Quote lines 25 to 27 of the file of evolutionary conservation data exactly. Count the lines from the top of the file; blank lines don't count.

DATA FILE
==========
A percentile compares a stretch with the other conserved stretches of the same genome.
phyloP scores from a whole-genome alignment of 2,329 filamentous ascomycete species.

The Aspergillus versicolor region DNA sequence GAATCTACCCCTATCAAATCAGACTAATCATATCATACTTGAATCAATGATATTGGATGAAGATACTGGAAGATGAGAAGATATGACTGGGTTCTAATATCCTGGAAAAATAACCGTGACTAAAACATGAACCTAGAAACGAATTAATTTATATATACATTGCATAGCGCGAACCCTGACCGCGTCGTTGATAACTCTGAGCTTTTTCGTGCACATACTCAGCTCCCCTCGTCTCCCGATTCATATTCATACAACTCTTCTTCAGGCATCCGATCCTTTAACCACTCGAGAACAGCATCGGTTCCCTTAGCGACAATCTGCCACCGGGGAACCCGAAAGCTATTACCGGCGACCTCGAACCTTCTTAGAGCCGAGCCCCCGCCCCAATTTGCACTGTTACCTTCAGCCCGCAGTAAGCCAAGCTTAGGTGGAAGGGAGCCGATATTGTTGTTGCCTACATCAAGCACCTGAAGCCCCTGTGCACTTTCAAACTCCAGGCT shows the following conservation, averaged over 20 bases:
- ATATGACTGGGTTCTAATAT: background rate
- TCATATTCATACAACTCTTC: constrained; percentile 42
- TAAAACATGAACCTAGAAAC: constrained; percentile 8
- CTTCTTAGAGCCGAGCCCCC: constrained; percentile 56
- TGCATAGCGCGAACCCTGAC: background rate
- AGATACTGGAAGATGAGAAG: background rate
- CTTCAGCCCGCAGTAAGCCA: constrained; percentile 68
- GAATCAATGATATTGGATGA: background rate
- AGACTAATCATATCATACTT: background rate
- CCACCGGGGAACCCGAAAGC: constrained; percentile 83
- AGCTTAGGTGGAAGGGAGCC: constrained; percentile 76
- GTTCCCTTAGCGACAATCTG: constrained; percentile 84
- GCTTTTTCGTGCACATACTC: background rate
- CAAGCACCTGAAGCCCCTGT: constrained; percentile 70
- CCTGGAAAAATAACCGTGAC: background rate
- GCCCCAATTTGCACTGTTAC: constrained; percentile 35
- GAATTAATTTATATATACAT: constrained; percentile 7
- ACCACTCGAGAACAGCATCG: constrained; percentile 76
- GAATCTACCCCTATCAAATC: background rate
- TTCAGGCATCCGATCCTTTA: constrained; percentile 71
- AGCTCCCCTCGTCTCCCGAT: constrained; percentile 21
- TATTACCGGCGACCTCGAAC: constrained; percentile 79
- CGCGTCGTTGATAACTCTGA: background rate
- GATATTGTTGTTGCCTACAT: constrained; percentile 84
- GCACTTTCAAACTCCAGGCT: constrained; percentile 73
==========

- TATTACCGGCGACCTCGAAC: constrained; percentile 79
- CGCGTCGTTGATAACTCTGA: background rate
- GATATTGTTGTTGCCTACAT: constrained; percentile 84